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    The Fundamentals of Business Process Management

    • Business process management helps organisations leverage processes to achieve their goals and be successful.

      Once processes are implemented, they must be monitored, evaluated, and optimized to make sure they are still meeting the goals that they were designed to accomplish. A business that can successfully manage its processes is able to maintain a competitive edge, while increasing productivity and efficiency and decreasing costs.

      What is Business Analysis?

      The business analysis phase is vital within the business process framework. This phase involves identifying key business objectives and collecting as much data and information as possible. The data will enable you to put together a comprehensive picture of the issues facing your company and what your objectives are. Then, you will be able to design or enhance processes and procedures that enable you to reach these objectives and implement the right solutions for your organisation.

      Within this stage of the business process framework, you need to ask yourself some questions to help provide focus for what actions need to be taken. The following questions can be used to guide your thinking:

      • What is the purpose of this process?
      • What key business objectives does this process achieve?
      • How can we monitor and measure this process to make sure it is achieving a key business objective?
      • How will a change or creation of a process affect the employees and structure of our company?
      • What sort of training and development will be needed to implement this process?
      • What resources will be used in this process?
      • What might be some potential obstacles with this process?
      • Is this process in line with our strategic goals?
      • More importantly, will this process better enable us to reach our organisational goals?

      Thorough answers to the above questions will help direct your thinking. Most importantly, the answers you provide will enable you to determine what course of action to take when implementing your process changes.

      How do I conduct a Business Analysis?

      There are six essential steps to conducting a business analysis:

      1. Examine Key Objectives

      This stage is about taking a close look at the strategic goals of your organisation. What is it you want to do?

      Let’s take selling a product as an example.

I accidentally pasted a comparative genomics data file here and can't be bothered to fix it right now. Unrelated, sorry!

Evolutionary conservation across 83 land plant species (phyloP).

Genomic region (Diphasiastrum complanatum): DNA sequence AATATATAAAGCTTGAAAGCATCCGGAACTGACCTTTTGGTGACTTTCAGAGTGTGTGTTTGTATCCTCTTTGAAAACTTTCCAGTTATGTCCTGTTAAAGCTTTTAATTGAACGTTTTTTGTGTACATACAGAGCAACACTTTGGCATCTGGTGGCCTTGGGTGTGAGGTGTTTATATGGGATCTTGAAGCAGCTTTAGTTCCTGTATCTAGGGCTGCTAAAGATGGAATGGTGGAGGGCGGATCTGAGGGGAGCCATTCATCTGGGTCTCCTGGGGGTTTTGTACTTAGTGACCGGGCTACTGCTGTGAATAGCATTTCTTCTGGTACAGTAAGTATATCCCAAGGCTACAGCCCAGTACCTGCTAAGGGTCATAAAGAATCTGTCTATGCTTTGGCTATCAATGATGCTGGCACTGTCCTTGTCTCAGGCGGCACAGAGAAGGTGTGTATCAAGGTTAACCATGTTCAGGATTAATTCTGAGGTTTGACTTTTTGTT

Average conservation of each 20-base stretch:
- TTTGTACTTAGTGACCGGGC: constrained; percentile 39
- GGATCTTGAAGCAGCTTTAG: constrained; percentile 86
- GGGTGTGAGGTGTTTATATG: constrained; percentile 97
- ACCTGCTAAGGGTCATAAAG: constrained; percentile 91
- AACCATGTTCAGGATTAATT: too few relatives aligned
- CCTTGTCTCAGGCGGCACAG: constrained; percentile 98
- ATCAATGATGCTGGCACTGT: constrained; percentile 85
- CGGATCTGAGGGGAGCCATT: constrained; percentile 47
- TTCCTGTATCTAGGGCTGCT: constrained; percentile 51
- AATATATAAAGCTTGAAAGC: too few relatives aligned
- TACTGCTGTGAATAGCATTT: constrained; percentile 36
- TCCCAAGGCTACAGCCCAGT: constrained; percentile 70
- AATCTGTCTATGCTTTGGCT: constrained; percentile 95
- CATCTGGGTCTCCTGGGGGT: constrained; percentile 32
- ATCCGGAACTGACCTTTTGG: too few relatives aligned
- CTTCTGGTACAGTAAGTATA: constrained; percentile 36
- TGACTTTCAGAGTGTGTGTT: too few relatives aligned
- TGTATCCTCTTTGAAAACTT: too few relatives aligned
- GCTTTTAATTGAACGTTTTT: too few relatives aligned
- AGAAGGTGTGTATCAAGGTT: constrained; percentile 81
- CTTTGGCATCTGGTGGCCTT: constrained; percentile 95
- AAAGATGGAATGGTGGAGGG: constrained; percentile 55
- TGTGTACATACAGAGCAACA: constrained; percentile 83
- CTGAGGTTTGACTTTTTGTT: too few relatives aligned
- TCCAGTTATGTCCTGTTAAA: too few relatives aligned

• What is the product you want to sell?
      • What is your target market?
      • How much do you want to sell and in what time frame?

      Focusing on your key objectives enables you to create and enhance processes that will provide the right solutions and help you achieve your key objectives. Additionally, examining your key objectives enables you to narrow your focus and concentrate on what is important.

      2. Define Your Research

      Next, you need to examine what’s out there. How have other organisations like yours implemented new processes? How have these processes impacted their business?

      In addition to your outside research, you also need to do thorough inside research by collecting data from internal customers, such as employees, management, and customers.

      3. Collect Data

      This stage is all about getting the information you need to make the argument for a new process. This information can be acquired through a variety of methods, such as:

      • Interviews
      • Surveys
      • Focus groups
      • Discussions

      4. Analyze Data

      This stage is where you figure out how to implement your process. During this stage, you will need to examine how this process will affect different parts of your organisation. Additionally, you need to make a plan to support these changes and the people affected by it. For example, if a new process requires training and development for some staff members, you need to figure out how you will provide this training.

      As well, you will need to investigate what resources you need to carry out your initiative. How much time, money, or manpower is needed to enact the change? How will you communicate the changes to employees?

      5. Present What You Have Found

      In this stage, you put your findings in a cohesive package to share with others and present your recommendations. This stage explains your research to gain support for your initiative.

      6. Plan for the Future

      This is your call for action! Once you have completed the previous stages, you can now make an informed decision of where to go from here.